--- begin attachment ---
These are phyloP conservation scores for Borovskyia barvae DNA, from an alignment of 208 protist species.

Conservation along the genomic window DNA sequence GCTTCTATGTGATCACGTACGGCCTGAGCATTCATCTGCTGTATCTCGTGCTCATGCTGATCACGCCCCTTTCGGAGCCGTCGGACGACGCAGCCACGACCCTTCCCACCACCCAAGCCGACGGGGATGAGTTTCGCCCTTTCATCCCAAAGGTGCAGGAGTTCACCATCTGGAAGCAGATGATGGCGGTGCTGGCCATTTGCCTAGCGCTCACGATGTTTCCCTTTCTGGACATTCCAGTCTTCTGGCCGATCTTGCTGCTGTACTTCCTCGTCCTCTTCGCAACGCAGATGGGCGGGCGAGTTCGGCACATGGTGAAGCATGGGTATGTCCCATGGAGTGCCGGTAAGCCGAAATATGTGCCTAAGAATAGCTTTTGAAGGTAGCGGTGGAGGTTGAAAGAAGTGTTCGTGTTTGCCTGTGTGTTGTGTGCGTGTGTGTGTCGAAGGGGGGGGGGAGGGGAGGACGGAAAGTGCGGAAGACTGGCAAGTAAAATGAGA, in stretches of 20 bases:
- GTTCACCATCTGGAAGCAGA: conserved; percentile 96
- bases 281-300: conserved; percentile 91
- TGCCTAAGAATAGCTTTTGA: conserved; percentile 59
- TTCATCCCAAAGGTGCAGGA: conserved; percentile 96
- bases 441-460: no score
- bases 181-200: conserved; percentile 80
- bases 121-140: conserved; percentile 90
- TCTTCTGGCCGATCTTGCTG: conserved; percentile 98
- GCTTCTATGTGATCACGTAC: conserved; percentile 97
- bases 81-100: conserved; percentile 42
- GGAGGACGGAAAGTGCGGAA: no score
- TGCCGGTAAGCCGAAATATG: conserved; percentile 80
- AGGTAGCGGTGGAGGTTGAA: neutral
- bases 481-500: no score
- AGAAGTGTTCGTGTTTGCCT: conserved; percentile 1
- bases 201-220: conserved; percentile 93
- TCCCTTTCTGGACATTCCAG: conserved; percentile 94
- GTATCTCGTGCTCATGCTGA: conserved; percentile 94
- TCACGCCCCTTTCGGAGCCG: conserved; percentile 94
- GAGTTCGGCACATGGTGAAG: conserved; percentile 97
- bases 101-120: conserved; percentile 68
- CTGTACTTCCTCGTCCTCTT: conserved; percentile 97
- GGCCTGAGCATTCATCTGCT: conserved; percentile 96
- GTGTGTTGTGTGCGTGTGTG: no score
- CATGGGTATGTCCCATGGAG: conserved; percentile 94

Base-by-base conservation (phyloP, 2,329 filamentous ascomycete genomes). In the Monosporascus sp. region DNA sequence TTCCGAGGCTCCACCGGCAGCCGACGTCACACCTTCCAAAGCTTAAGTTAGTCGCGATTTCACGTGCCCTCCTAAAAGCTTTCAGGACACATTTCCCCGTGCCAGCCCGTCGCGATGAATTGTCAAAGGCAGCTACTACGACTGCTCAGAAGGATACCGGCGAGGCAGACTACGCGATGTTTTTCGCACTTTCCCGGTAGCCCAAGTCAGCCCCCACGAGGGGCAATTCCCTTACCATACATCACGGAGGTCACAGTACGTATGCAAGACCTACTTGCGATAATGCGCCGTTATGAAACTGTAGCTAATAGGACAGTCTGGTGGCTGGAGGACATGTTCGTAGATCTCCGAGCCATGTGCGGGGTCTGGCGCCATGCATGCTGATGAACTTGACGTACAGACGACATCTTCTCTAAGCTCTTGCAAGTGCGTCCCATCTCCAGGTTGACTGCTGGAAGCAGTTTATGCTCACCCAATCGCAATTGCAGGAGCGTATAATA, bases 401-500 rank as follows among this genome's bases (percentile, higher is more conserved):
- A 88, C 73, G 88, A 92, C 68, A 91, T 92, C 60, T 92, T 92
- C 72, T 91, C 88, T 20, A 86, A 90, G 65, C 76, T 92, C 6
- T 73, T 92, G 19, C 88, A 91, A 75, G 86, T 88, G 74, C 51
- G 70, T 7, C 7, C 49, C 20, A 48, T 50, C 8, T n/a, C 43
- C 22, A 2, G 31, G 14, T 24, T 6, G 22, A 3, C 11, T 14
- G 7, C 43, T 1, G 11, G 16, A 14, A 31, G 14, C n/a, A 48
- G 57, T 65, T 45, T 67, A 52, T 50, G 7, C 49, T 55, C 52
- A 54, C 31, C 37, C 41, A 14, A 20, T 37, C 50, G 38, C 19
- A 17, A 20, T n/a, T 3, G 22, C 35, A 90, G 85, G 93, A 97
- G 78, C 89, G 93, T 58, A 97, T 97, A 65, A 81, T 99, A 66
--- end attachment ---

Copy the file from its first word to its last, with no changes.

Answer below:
These are phyloP conservation scores for Borovskyia barvae DNA, from an alignment of 208 protist species.

Conservation along the genomic window DNA sequence GCTTCTATGTGATCACGTACGGCCTGAGCATTCATCTGCTGTATCTCGTGCTCATGCTGATCACGCCCCTTTCGGAGCCGTCGGACGACGCAGCCACGACCCTTCCCACCACCCAAGCCGACGGGGATGAGTTTCGCCCTTTCATCCCAAAGGTGCAGGAGTTCACCATCTGGAAGCAGATGATGGCGGTGCTGGCCATTTGCCTAGCGCTCACGATGTTTCCCTTTCTGGACATTCCAGTCTTCTGGCCGATCTTGCTGCTGTACTTCCTCGTCCTCTTCGCAACGCAGATGGGCGGGCGAGTTCGGCACATGGTGAAGCATGGGTATGTCCCATGGAGTGCCGGTAAGCCGAAATATGTGCCTAAGAATAGCTTTTGAAGGTAGCGGTGGAGGTTGAAAGAAGTGTTCGTGTTTGCCTGTGTGTTGTGTGCGTGTGTGTGTCGAAGGGGGGGGGGAGGGGAGGACGGAAAGTGCGGAAGACTGGCAAGTAAAATGAGA, in stretches of 20 bases:
- GTTCACCATCTGGAAGCAGA: conserved; percentile 96
- bases 281-300: conserved; percentile 91
- TGCCTAAGAATAGCTTTTGA: conserved; percentile 59
- TTCATCCCAAAGGTGCAGGA: conserved; percentile 96
- bases 441-460: no score
- bases 181-200: conserved; percentile 80
- bases 121-140: conserved; percentile 90
- TCTTCTGGCCGATCTTGCTG: conserved; percentile 98
- GCTTCTATGTGATCACGTAC: conserved; percentile 97
- bases 81-100: conserved; percentile 42
- GGAGGACGGAAAGTGCGGAA: no score
- TGCCGGTAAGCCGAAATATG: conserved; percentile 80
- AGGTAGCGGTGGAGGTTGAA: neutral
- bases 481-500: no score
- AGAAGTGTTCGTGTTTGCCT: conserved; percentile 1
- bases 201-220: conserved; percentile 93
- TCCCTTTCTGGACATTCCAG: conserved; percentile 94
- GTATCTCGTGCTCATGCTGA: conserved; percentile 94
- TCACGCCCCTTTCGGAGCCG: conserved; percentile 94
- GAGTTCGGCACATGGTGAAG: conserved; percentile 97
- bases 101-120: conserved; percentile 68
- CTGTACTTCCTCGTCCTCTT: conserved; percentile 97
- GGCCTGAGCATTCATCTGCT: conserved; percentile 96
- GTGTGTTGTGTGCGTGTGTG: no score
- CATGGGTATGTCCCATGGAG: conserved; percentile 94

Base-by-base conservation (phyloP, 2,329 filamentous ascomycete genomes). In the Monosporascus sp. region DNA sequence TTCCGAGGCTCCACCGGCAGCCGACGTCACACCTTCCAAAGCTTAAGTTAGTCGCGATTTCACGTGCCCTCCTAAAAGCTTTCAGGACACATTTCCCCGTGCCAGCCCGTCGCGATGAATTGTCAAAGGCAGCTACTACGACTGCTCAGAAGGATACCGGCGAGGCAGACTACGCGATGTTTTTCGCACTTTCCCGGTAGCCCAAGTCAGCCCCCACGAGGGGCAATTCCCTTACCATACATCACGGAGGTCACAGTACGTATGCAAGACCTACTTGCGATAATGCGCCGTTATGAAACTGTAGCTAATAGGACAGTCTGGTGGCTGGAGGACATGTTCGTAGATCTCCGAGCCATGTGCGGGGTCTGGCGCCATGCATGCTGATGAACTTGACGTACAGACGACATCTTCTCTAAGCTCTTGCAAGTGCGTCCCATCTCCAGGTTGACTGCTGGAAGCAGTTTATGCTCACCCAATCGCAATTGCAGGAGCGTATAATA, bases 401-500 rank as follows among this genome's bases (percentile, higher is more conserved):
- A 88, C 73, G 88, A 92, C 68, A 91, T 92, C 60, T 92, T 92
- C 72, T 91, C 88, T 20, A 86, A 90, G 65, C 76, T 92, C 6
- T 73, T 92, G 19, C 88, A 91, A 75, G 86, T 88, G 74, C 51
- G 70, T 7, C 7, C 49, C 20, A 48, T 50, C 8, T n/a, C 43
- C 22, A 2, G 31, G 14, T 24, T 6, G 22, A 3, C 11, T 14
- G 7, C 43, T 1, G 11, G 16, A 14, A 31, G 14, C n/a, A 48
- G 57, T 65, T 45, T 67, A 52, T 50, G 7, C 49, T 55, C 52
- A 54, C 31, C 37, C 41, A 14, A 20, T 37, C 50, G 38, C 19
- A 17, A 20, T n/a, T 3, G 22, C 35, A 90, G 85, G 93, A 97
- G 78, C 89, G 93, T 58, A 97, T 97, A 65, A 81, T 99, A 66